Ex Post Risk Management in Public-Private Partnership Infrastructure Projects
Appendix: An illustrative case.
In order to illustrate the application of the ex post risk management, this study presents a toll highway concession comprising
a two-year construction phase and 35-year operation phase. The assumptions made, as shown in Table 2, refer to the case
in Shan, Garvin, and Kumar (2010). The government offers a guarantee of a minimum rate of return for equity ( 7.5%), which
is slightly higher than the interest rate (7%), but is much lower than the expected rate of return for equity (72%). The capital
investment comprises 80% debt and 20% equity. Since the minimum rate of return has been guaranteed at the outset, any
breach can be defined as a serious risk scenario.
Operating Variables Capital Variables
Initial traffic volume per day 15,000 Capital cost US$110,000,000
Annual traffic growth rate (year 1–10) 6.00% D/A 80%
Annual traffic growth rate (year 11–20) 3.50% Debt US$88,000,000
Annual traffic growth rate (year 21–35) 2.00% Equity US$22,000,000
Initial toll US$1.30 Interest rate 7.00%
Annual toll growth rate (year 1–5) 5.00% Risk-free rate 5.00%
Annual toll growth rate (year 6–10) 3.00% Tax rate 30%
Annual toll growth rate (year 11–35) 2.00% Minimum rate of return for equity 7.5%
Initial O&M cost US$6,500,000 Debt service coverage period (year) 15
Annual growth rate of O&M cost 3.00% Expected rate of return for equity 72%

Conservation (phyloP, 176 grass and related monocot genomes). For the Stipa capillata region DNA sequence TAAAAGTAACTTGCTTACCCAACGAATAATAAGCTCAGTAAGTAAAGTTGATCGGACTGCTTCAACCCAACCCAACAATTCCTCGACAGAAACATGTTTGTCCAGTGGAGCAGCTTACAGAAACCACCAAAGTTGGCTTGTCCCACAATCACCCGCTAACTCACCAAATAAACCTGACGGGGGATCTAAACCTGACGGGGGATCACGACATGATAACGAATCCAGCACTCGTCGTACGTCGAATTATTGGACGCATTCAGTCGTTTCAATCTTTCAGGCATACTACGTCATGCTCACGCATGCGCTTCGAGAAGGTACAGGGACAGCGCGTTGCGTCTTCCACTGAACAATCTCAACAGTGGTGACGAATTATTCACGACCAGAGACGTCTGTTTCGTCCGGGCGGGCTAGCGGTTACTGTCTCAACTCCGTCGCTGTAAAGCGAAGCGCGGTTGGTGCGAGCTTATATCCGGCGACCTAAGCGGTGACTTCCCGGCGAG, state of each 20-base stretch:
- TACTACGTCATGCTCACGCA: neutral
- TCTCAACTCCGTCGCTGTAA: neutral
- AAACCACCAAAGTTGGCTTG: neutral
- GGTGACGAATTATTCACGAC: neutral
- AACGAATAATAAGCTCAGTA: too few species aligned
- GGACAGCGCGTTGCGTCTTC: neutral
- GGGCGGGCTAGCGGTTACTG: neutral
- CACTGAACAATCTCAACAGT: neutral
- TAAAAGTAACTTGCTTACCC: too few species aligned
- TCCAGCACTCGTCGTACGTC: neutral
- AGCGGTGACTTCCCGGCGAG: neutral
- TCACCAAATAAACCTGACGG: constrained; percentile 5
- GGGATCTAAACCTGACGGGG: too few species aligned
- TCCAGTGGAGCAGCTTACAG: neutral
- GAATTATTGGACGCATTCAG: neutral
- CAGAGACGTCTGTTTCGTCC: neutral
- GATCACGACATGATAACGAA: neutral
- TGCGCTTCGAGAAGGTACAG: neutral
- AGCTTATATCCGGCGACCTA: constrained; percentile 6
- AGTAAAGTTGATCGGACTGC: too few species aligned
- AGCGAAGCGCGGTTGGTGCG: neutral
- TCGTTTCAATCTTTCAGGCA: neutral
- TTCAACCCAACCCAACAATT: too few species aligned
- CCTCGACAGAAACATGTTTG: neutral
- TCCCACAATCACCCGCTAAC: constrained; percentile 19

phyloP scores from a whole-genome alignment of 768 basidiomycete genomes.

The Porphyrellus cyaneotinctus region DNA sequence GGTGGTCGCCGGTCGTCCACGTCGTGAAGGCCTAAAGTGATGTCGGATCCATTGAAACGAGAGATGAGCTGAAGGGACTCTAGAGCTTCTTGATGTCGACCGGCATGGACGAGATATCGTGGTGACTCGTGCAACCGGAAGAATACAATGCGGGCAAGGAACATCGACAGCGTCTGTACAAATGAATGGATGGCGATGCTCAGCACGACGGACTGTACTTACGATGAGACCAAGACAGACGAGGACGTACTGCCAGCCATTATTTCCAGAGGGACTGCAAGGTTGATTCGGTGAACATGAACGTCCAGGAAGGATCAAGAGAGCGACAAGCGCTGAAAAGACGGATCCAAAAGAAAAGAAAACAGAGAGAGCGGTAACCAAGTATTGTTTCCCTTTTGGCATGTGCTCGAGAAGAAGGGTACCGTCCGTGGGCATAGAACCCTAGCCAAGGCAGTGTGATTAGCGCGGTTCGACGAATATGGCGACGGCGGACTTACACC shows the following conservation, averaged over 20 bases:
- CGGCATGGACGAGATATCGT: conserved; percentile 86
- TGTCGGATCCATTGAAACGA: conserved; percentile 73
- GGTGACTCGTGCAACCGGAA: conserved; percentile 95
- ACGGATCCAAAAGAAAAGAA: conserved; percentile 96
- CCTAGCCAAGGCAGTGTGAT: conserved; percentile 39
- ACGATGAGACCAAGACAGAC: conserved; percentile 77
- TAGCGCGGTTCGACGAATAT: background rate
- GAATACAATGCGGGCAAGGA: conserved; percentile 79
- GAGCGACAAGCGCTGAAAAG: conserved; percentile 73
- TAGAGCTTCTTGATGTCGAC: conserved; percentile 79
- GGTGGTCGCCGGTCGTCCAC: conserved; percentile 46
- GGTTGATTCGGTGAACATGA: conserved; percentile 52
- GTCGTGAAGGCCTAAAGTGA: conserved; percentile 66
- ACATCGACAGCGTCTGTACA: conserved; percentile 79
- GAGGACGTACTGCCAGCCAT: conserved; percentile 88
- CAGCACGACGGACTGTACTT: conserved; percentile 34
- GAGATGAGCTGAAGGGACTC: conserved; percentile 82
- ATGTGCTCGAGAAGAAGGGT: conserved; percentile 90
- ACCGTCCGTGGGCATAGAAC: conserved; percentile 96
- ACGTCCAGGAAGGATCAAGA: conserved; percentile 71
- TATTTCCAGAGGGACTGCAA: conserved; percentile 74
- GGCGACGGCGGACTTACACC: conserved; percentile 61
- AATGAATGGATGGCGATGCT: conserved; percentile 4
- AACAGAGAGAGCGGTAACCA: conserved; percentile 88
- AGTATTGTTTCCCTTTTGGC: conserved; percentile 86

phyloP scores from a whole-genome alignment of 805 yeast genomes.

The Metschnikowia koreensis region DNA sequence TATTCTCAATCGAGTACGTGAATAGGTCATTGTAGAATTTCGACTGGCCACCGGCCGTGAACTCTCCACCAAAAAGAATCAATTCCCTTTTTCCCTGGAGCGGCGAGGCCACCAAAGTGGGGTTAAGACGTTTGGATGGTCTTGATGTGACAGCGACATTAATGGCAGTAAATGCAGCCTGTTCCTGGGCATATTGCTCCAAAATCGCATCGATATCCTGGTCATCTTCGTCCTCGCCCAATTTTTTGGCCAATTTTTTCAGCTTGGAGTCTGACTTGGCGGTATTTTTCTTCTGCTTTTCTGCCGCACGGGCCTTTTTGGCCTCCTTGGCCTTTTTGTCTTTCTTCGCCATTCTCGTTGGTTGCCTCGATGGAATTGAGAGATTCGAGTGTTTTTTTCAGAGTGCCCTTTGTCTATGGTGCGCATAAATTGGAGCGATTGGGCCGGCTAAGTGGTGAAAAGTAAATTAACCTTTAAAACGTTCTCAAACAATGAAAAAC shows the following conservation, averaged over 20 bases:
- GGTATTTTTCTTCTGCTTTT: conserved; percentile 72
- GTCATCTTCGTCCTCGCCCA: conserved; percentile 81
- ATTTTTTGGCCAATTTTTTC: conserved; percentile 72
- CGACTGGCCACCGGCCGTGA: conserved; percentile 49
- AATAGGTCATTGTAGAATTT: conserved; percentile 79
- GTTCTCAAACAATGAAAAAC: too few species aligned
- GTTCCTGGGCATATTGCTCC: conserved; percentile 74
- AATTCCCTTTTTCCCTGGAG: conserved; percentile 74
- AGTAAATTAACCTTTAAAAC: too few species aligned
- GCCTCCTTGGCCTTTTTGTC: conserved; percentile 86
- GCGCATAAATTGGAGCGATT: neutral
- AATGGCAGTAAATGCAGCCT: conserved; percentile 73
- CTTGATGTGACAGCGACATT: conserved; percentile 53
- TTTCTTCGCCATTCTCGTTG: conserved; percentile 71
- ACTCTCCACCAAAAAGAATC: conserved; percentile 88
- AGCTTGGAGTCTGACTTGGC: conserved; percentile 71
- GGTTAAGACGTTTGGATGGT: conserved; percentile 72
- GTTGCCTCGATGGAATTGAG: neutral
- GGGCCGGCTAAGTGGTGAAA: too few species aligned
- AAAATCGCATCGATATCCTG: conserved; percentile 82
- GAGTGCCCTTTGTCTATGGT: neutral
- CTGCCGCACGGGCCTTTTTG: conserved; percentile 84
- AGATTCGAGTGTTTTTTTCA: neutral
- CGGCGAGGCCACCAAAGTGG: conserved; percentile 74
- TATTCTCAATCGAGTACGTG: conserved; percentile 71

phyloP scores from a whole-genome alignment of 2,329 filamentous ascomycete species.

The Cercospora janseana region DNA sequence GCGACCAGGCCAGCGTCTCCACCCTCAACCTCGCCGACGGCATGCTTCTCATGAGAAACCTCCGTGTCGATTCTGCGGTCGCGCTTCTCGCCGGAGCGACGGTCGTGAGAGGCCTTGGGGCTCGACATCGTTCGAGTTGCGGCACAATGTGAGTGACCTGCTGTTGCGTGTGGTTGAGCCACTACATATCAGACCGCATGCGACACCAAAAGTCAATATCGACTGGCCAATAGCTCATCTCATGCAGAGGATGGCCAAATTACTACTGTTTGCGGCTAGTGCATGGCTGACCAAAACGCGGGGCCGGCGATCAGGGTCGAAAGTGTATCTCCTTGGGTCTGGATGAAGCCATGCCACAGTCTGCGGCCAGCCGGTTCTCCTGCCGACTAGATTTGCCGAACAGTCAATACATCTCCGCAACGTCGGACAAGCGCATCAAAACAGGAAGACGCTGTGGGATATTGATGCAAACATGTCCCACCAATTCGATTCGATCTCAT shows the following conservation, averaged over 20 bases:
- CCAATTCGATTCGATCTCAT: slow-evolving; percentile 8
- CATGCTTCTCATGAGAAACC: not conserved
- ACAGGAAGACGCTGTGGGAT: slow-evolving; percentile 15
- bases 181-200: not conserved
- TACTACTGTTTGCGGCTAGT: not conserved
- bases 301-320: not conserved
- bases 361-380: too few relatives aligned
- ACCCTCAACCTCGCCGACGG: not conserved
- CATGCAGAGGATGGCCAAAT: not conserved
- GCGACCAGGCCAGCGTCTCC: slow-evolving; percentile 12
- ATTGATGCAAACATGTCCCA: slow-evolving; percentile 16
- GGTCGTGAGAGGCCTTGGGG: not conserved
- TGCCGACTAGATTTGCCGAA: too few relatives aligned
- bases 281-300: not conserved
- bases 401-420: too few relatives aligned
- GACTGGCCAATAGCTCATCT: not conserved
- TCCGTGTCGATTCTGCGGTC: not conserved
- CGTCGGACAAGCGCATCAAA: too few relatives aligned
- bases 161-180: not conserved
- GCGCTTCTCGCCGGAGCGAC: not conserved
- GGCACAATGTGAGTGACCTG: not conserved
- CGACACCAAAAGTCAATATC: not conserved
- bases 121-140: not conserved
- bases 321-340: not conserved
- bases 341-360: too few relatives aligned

Initial subsidy US$1,000,000
Annual growth rate of subsidy 3.00%
Table 2: Project information for case illustration.
Since most of the renegotiations occur in the first two years of operation (Guasch, 2004), this study assumes that the contractor
claims for renegotiation after the project has been operated for two years (year four) because of certain serious risk scenarios.
The serious risk scenarios could be caused by the following driving risks: demand shortfall, construction cost overrun, O&M
cost overrun, and public rejection of toll rate (Cruz & Marques, 2013a). As shown in Table 3, the serious risk scenario is “Yes”
if the rate of return for equity is lower than 7.5%; otherwise, it is “No.”
Risk Impact Assessment
The risk impact is evaluated by the shortfall of the actual profit from the guaranteed profit. The severity of driving risks is represented by “M.” The severity of demand shortfall, O&M cost overrun, and public rejection of toll rate is defined as the variance
between the actual and planed initial traffic volume, initial O&M cost, and initial toll rate, respectively. It should be noted that
the annual growth rate of traffic volume, O&M cost, and toll rate is assumed to be unchanged. That’s because it is impossible
to predict the long-term growth rate trend while the project only has historical data for two years. The severity of construction
cost overrun is defined as the variance between the actual and planed capital investment. Sensitivity analysis is also conducted
using different risk severities, as shown in Table 3.
Rate of Return
(M 5 10%)
Rate of Return
(M 5 20%)
Demand risk 55% Y 240% Y
Construction cost overrun 14% N 15% Y
O&M cost overrun 8% N 57% Y
Public rejection of toll rate 55% Y 240% Y
*M 5 the severity of driving risks
Table 3: Risk impact evaluation.